1. Information Asset Registers (IAR)

2. Data Flow Mapping (DFM)

3. Risk Assessment(s)

4. Privacy Notice(s)

5. System Level Security Policy (SLSP)

~ It must be stressed that one of the most important innovations that GDPR has brought is the expansion of the Rights that the Data Subject / Person processes.  

• New rights:

• Right of erase – right to be forgotten 

• Data portability

• Be informed of the Data (transparency)

• Data Access of the subject / person 

• Restrict / divide processing

• Object – to whom may the Data be forwarded furtherly

• Restrictions to automated decision making / profiling

~ Relevantly, the Regulation established a solid Data Protection responsibility framework to the Processing / Controlling and Protecting the Data personnel, regardless if we refer to automated or/and manual filing systems. The Regulation has made a remarkable effort to clarify that the Personal Data once legally entrusted and confided by the subject / person into the processor’s sphere of information must stay safe, secured and protected. If any kind of failure or breach of this protection framework occurs the responsibility automatically is born to the processor and the controller under whose supervise the processor executes the processing of the Data.   

Hence, a mechanism of Data Protection and management of a breach event is established and carries a number of responsibilities to the Personal Data bearer / processor, such as the following:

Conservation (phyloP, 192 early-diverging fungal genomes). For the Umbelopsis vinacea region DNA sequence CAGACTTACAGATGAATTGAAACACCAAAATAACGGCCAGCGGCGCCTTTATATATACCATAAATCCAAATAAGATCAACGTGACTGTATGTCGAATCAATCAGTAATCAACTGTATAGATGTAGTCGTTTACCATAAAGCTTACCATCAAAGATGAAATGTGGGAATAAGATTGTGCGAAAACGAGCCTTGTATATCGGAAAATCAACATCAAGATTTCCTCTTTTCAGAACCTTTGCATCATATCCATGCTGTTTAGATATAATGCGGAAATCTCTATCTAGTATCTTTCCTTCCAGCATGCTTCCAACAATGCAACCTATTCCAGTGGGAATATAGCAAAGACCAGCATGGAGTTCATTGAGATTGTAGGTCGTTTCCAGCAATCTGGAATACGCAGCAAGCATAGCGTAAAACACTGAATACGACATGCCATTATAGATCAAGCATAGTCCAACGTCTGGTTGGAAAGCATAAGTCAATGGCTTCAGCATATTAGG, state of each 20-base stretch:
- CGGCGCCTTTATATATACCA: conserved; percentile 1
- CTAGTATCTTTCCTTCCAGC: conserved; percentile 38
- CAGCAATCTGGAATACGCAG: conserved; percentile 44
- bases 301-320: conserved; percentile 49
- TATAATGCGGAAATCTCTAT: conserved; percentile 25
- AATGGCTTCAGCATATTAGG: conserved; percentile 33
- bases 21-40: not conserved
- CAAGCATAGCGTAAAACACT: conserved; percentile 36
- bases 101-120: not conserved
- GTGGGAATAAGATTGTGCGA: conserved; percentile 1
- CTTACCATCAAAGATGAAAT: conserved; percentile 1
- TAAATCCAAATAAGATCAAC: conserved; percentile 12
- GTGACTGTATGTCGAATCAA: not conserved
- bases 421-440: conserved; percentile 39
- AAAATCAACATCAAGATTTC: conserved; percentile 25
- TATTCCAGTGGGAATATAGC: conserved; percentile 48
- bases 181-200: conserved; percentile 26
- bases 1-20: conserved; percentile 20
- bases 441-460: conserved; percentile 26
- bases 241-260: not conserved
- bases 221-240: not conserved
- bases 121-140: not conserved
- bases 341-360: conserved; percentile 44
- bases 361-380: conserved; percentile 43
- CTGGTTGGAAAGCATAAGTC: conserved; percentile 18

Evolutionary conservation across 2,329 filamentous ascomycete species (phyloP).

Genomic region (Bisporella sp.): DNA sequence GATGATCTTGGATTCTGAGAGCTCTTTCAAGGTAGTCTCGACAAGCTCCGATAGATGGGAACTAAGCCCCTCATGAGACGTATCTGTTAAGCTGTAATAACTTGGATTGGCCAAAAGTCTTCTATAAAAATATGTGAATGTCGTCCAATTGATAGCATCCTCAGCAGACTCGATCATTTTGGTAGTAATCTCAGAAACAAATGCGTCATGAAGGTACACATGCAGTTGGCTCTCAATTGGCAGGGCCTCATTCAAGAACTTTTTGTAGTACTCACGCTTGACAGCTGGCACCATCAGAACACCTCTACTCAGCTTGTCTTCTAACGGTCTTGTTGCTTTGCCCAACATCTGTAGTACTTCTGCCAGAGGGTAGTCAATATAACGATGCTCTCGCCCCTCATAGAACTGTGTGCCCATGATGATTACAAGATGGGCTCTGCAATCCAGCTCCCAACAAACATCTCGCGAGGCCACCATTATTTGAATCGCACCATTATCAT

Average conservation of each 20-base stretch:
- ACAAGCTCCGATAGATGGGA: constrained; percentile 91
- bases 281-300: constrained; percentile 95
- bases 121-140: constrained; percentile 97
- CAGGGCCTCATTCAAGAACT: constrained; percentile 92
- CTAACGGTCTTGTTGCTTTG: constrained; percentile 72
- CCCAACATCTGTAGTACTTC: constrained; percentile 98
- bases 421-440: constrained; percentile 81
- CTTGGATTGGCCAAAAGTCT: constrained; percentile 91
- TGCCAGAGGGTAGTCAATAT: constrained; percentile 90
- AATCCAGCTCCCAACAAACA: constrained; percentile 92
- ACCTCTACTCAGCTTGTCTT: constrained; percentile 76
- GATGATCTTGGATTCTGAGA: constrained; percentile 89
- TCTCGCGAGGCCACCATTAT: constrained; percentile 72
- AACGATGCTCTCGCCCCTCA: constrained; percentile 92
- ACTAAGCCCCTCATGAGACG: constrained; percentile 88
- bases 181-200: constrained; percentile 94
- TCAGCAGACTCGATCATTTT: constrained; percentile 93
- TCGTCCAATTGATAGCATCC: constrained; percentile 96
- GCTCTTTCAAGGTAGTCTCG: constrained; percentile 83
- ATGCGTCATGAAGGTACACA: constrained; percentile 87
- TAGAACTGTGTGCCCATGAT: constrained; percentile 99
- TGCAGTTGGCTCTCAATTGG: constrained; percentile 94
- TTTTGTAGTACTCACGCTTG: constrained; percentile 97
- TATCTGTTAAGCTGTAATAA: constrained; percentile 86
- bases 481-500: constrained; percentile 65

• Breach Reporting

• Personal data breach is a breach of security leading to the destruction, alteration, unauthorized disclosure or access to, personal data.

• Need to notify the AUTHORITY where it is likely to result in a risk to the rights and freedoms of individuals (within 72 hours of being aware of the breach)

• Need to notify individual/ subject/ person where it is likely to result in a high risk to the rights and freedoms of individuals

Likewise, a number of restrictions is also imposed by the Regulation in reference to the Transfers of Personal Data, such as the following: 

• GDPR imposes restrictions on the transfer of personal data outside the EEA, to third countries or international organizations.

• The commission may designate non-EEA countries as having adequate level of data protection

• In any case the subjects and processors must ensure appropriate safeguards

• Private sector’s agreements, contracts, correspondence and cooperation must include standard clauses for GDPR compliance

• Requirements around ‘data share’ agreements of any kind are vital to be foreseen and clarified prior to the beginning of the trade or business transactions (i.e., controller – controller or controller – processor) and perhaps under a Data Protection Officee surveillance / guideship. 

• EU-US Privacy shield became stronger

Consequently, new roles have appeared with specific job / occupational descriptions in order to provide an additional prevention safety net, minimize the risk of a fault and manage the crisis if a fault actually takes place. For instance, we may state the following: 

• Senior Information Risk Owner (SIRO)

• Information Asset Owner (IAO)

• Information Asset Managers / Administrators

• GDPR compliance IT officer

• GDPR compliance Legal support   

Finally, it is easily concluded that in an era where cyber and internet issues are actually “on the air” terms as cybercrime, hacking, cracking, Data Protection and malicious (or not) breach of their protection should not stay “on open air” unprotected and without adequate crisis management. For more information please contact us in [email protected]